In trying to look into this more I realized that for some cultures and religious groups, there isnt an easy answer. For example, I found a website that lists about 25 of the most common religions or branches of religions you'd find in North America. And guess what-they ALL officially support organ donation. Even Jehovah's Witness, who are frequently portrayed in television shows as being anti blood transfusion (which they are but transplants are officially okay, so long as the blood is drained from the organs first). Most religious groups are pretty clear that it is an "individual's choices should the circumstances make sense". Which is where I think the cultural community steps in and makes its own rules about when organ donation may not be appropriate from a cultural standpoint. In some religious communities, the decision about donation suitability is left to the discretion of the local church on a case by case basis.

In some cultures, donating an organ to someone of another race or religion is also considered taboo. On the other hand, some religions make the argument that by donating so someone outside of your religion, someone who is of your religion waiting on a list will get to move up the list as a result, and be saved sooner (so giving is a good thing). Most religions seem to agree, at least in policy, that helping others is a good thing and should extend to those outside one's own community.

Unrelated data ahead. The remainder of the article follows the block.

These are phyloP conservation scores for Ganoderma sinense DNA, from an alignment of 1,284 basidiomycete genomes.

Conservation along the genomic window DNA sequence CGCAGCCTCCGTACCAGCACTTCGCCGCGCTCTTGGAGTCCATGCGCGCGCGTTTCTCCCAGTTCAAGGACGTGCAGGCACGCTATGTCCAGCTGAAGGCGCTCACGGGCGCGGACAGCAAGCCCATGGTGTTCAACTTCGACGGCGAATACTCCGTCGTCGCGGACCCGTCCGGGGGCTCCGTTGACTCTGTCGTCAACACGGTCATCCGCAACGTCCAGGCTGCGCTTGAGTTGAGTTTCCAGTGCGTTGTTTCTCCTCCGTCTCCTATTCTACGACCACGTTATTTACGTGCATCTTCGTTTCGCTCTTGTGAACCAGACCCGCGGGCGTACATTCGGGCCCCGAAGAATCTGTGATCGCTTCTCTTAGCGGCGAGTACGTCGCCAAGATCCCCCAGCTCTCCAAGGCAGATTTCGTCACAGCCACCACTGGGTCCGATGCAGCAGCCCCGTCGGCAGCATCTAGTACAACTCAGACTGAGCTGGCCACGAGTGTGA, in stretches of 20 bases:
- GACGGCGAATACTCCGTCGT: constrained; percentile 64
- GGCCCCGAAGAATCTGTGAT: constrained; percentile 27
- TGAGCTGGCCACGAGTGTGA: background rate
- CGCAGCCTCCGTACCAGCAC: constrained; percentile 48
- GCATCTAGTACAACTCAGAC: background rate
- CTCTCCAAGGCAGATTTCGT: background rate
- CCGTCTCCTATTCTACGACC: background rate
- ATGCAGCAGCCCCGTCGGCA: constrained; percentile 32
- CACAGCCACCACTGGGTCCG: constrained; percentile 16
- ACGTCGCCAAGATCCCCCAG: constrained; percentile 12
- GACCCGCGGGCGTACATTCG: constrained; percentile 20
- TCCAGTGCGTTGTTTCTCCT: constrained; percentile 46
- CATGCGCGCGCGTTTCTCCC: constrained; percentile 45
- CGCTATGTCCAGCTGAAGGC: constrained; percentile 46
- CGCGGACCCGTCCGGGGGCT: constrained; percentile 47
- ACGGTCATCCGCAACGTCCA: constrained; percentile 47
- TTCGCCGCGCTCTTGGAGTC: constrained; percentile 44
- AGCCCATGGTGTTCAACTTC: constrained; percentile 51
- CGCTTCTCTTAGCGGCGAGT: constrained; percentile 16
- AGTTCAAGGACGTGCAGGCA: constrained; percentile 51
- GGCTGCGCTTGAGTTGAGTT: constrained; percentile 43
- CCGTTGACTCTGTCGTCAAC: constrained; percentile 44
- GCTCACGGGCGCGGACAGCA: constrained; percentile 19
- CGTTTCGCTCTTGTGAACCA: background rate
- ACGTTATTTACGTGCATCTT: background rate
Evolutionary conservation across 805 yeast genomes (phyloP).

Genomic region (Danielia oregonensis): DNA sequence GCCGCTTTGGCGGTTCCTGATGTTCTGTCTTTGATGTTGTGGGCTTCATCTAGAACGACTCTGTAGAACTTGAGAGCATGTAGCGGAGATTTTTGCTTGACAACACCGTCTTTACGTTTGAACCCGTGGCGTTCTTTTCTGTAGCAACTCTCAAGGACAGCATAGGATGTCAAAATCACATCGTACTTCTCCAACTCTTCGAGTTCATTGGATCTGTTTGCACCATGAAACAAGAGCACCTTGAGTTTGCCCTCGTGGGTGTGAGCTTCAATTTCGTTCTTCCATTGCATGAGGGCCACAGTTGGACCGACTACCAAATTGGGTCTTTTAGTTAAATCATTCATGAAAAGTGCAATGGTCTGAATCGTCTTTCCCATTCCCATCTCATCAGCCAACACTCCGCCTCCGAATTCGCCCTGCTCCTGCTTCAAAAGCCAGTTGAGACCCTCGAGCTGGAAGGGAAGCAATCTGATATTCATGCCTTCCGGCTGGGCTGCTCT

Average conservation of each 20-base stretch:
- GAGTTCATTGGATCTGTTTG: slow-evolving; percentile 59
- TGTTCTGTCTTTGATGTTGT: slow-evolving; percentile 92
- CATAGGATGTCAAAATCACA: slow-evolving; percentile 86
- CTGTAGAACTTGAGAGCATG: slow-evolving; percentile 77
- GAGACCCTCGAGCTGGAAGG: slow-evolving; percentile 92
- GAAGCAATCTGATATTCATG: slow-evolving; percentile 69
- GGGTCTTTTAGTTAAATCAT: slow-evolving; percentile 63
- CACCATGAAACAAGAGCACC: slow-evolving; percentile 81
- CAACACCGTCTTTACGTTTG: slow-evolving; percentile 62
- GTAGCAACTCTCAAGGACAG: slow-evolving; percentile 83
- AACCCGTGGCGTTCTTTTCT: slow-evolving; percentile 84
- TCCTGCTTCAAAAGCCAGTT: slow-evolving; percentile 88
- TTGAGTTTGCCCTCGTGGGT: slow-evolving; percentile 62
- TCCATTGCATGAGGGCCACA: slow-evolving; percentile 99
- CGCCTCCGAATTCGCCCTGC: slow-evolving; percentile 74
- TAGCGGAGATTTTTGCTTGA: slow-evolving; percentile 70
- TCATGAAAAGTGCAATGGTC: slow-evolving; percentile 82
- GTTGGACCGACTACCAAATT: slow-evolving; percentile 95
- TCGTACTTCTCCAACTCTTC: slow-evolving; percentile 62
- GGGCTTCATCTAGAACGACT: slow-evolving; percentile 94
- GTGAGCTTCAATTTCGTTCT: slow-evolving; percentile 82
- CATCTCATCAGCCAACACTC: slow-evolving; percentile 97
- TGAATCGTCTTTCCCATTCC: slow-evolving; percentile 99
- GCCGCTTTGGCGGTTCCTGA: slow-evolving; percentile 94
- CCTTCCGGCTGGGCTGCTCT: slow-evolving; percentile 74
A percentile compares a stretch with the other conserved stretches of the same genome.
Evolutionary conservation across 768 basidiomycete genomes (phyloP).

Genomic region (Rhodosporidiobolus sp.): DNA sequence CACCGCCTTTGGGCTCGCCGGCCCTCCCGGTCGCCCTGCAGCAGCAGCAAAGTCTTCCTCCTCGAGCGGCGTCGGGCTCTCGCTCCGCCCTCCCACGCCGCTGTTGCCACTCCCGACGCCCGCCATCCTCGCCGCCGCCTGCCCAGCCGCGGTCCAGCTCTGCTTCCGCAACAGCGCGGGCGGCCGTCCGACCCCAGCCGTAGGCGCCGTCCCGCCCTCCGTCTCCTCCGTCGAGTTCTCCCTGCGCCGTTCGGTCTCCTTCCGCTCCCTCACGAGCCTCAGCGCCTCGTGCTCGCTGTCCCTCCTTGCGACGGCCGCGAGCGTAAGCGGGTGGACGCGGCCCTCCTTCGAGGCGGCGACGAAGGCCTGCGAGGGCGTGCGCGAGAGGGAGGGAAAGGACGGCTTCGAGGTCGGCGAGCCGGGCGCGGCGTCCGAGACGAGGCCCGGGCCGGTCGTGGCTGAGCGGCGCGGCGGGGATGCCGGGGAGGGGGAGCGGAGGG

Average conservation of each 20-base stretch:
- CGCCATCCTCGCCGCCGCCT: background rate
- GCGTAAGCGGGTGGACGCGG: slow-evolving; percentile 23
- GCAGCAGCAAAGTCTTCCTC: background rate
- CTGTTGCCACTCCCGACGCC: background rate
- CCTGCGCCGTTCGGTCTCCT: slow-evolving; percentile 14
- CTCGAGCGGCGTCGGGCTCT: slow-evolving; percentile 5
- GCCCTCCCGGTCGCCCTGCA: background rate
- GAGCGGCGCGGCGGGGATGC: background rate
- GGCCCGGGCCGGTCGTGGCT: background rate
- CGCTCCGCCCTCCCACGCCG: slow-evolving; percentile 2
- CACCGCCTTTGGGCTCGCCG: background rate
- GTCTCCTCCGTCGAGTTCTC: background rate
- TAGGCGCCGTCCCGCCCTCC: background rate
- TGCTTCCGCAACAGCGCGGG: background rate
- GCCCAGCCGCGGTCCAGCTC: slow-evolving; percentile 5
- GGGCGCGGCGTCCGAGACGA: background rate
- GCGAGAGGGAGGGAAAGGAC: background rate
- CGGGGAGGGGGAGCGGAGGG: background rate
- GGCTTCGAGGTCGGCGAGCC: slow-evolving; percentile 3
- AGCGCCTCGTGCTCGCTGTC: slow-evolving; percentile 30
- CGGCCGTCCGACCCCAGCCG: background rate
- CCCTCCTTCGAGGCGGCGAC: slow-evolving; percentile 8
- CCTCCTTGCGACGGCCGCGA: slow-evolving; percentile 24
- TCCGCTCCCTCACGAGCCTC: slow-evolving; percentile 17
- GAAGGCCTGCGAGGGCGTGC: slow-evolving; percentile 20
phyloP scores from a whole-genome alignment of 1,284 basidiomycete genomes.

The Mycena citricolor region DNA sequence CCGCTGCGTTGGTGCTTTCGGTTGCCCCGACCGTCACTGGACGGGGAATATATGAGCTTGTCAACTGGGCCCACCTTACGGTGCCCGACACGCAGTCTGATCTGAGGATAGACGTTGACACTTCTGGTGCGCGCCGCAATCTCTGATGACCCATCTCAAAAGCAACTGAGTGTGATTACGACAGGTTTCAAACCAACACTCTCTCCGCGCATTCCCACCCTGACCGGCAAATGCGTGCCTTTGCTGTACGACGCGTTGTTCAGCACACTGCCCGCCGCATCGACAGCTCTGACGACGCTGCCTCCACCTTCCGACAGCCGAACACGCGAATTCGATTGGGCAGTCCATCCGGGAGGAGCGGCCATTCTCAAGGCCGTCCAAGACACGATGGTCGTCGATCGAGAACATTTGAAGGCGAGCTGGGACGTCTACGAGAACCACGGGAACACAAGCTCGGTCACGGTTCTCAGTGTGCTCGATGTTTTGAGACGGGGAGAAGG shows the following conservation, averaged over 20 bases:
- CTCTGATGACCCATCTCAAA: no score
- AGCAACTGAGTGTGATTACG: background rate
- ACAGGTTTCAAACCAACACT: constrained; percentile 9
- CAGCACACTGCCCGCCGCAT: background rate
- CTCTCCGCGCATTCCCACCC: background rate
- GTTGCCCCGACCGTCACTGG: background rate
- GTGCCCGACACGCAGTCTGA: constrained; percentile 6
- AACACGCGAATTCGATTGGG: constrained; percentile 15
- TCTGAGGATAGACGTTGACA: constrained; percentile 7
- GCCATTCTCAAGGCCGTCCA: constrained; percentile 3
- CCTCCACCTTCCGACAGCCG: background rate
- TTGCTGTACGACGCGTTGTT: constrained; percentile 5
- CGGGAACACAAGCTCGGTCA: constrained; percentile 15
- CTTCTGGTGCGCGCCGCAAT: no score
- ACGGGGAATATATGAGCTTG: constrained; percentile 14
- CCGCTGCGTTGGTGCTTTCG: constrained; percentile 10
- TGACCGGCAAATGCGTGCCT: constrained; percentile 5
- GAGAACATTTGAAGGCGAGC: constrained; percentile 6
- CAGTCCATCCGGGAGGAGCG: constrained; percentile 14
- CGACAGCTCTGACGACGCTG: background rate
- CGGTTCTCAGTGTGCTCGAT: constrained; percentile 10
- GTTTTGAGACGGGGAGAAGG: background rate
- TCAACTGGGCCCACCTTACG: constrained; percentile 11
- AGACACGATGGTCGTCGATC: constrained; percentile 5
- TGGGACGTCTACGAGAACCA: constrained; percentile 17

Obviously no religion or culture wants to see its people be unnecessarily harmed. So as it pertains to living donation, most stress that the donation (or receipt of donation) is only permissible if it does not harm the donor (ie giving a heart or full lungs wouldn't bode well for the donor) or cause undue hardship and stop the donor from participating in a normal life (donating an arm or leg). I think its at this point that debates occur within certain communities as to what "harm" mean or what "participating in a normal life" means. I think maybe this is where the man at the beginning of this post and his culture took issue with his partners decision. In his culture, a key role for women is to have children and raise them. And there is a slightly greater risk in pregnancy to any woman who only has one kidney. Pregnancy can impact blood pressure which can harm the kidneys and its something uni-renal women are closely monitored for if they decide to have children. However millions of women do it every year around the world. I do however understand where someone could see the added risk as less than ideal, especially if he was not part of the original decision to make the donation.